Equality Provisions in Great Britain and Northern Ireland

Posted in : Supplementary Articles NI on 16 October 2023
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Issues covered: Recruitment

Equality Provisions in Great Britain and Northern Ireland

The following table compares the main equality provisions in force in the two jurisdictions of Great Britain and Northern Ireland. The updates refer to numbers used in the Belfast Telegraph advertisement which was published in November 2023.




Position in Northern Ireland


Age discrimination

There has been a ban on age discrimination in goods, facilities and services in Great Britain since 1 October 2012.

Age not protected in goods, facilities & services in NI, unless an organisation is providing employment-related services to the public, such as employment agencies, career guidance services.


Positive action


Positive action measures were extended and harmonised in GB to allow, but not require, employers to take into account a wider range of measures aimed at alleviating disadvantage experienced by under-represented groups across all equality grounds.


In NI we can only encourage applications from, not ‘prefer’ under-represented groups. NI is behind and with an increasingly diverse population, this must be a concern.


Disability legislation

This has been strengthened in GB since the introduction of the Disability Discrimination Act 1995:

  • Replacement of the concept of ‘disability-related’ discrimination with protection against ‘indirect discrimination’ and ‘discrimination arising from disability’.
  • The duty to make reasonable adjustments for disabled people in GB was extended to when a disabled person experiences a ‘substantial disadvantage’.  The previous duty applied when it was ‘impossible or unreasonably difficult’ for a disabled person to work, study or use a service.

Specific provision has been made for associative and perceived discrimination in the GB Equality Act.

The 2008 case of Malcom stated that a comparator must be in the exact same position as the Claimant (i.e. not disabled). The application of Malcolm to disability discrimination law, renders Northern Ireland potentially in breach of the obligations under the Employment Framework Directive 2000/78 and the UN Convention on the Rights of Persons with Disabilities.

Associative, perceived disability discrimination and discrimination arising from disability do not exist in NI and therefore “the continued existence of diverse and separate pieces of legislation for different equality grounds results in the legal system in Northern Ireland being more complex, less accessible and, in some cases, affording weaker protections” (ECNI).


Equal pay legislation

Equal pay legislation was strengthened in GB to prohibit employers from preventing or restricting their employees from having discussions to establish if pay differences exist that are related to an equality ground.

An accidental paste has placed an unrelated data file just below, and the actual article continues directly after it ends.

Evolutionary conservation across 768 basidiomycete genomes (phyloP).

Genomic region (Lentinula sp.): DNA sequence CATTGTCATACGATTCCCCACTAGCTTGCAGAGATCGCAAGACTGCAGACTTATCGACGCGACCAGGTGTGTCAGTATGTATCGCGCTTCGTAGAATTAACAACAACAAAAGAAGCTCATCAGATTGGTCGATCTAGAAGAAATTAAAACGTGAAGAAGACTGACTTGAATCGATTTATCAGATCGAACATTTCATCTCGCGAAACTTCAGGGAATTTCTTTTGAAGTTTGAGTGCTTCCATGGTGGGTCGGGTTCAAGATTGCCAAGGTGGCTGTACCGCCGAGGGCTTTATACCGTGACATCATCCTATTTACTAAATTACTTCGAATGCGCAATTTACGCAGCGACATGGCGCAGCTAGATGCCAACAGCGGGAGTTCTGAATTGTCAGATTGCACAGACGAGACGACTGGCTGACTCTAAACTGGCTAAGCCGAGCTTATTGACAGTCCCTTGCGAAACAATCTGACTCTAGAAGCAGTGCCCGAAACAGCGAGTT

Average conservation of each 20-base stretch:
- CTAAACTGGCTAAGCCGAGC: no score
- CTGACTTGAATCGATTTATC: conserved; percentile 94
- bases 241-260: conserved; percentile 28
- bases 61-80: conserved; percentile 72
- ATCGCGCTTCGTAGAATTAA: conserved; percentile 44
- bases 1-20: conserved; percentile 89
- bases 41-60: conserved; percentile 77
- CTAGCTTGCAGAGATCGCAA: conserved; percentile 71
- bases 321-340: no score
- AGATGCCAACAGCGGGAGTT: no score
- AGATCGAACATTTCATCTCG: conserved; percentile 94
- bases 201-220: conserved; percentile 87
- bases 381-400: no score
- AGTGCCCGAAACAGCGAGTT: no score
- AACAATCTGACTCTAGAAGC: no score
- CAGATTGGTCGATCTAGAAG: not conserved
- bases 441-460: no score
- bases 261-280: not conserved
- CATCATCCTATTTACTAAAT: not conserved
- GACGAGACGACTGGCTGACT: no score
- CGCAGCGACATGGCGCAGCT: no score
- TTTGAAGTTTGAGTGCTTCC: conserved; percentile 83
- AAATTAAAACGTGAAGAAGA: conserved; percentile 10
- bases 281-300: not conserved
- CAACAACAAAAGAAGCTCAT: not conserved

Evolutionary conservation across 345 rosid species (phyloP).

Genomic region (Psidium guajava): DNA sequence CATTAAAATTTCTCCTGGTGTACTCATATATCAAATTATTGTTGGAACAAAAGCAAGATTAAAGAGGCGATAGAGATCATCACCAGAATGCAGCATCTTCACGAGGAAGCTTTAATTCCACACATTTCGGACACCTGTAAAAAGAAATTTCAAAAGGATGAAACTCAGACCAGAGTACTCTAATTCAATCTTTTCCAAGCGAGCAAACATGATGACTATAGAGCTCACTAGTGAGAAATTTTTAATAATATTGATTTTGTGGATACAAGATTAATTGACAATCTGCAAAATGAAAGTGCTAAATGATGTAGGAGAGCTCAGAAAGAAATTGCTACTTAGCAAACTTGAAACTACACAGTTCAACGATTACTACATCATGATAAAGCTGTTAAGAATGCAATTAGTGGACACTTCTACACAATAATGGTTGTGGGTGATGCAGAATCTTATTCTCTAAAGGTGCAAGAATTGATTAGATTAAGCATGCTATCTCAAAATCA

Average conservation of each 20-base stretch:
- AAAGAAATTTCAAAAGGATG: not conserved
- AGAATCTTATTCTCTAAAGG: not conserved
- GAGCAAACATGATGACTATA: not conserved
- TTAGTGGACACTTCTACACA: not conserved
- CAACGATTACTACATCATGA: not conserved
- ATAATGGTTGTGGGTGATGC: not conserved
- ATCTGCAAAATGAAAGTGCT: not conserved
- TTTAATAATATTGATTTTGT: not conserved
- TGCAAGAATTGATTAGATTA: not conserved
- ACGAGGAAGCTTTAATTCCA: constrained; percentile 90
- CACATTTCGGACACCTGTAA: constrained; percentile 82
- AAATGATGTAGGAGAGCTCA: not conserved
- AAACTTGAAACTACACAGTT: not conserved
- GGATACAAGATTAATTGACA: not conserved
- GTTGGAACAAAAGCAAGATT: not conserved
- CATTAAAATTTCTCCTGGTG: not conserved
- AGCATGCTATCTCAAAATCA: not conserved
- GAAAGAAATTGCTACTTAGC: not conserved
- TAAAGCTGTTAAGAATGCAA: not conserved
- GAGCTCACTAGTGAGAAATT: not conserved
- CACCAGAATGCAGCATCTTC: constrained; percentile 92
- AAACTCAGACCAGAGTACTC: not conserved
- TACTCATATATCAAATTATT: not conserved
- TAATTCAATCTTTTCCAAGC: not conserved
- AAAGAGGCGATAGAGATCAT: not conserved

Not the case in NI and therefore people may not know that they are being discriminated against in pay awards and bonuses. Statutory Questionnaire procedure still applies in NI.


Gender Pay Gap reporting

Implemented in GB in 2017

The Employment Act 2016 stated that regulations would be published no later than June 2017. This hasn’t happened. It also made provision for disability and ethnicity pay reporting in NI, which would have been an valuable addition.

Currently, the gender pay gap in NI businesses is not known.


Increased powers for Tribunals & access to remedies

ECNI has recommended that the equality legislation, across all grounds, is strengthened by providing increased powers for tribunals to make recommendations that benefit the whole workforce and not simply the complaint. This extended power already exists under the fair employment legislation in Northern Ireland. The UN raised the issue of legal aid in tribunal cases.


Intersectional Discrimination


Domestic legislation in Northern Ireland does not include protection against intersectional discrimination.


Non-disclosure Agreements (NDAs)

The ethics around the use of NDAs is much debated since the development of #MeToo Movement. The Legal Services Board launched a consultation into the role of solicitors in the use of NDAs in summer 2023. The Westminster government have discussed a ban or stronger regulation but have yet to act.

In summer 2022 NI Universities pledged to end their use of NDAs.


This article is correct at 16/10/2023

The information in this article is provided as part of Legal-Island's Employment Law Hub. We regret we are not able to respond to requests for specific legal or HR queries and recommend that professional advice is obtained before relying on information supplied anywhere within this article.

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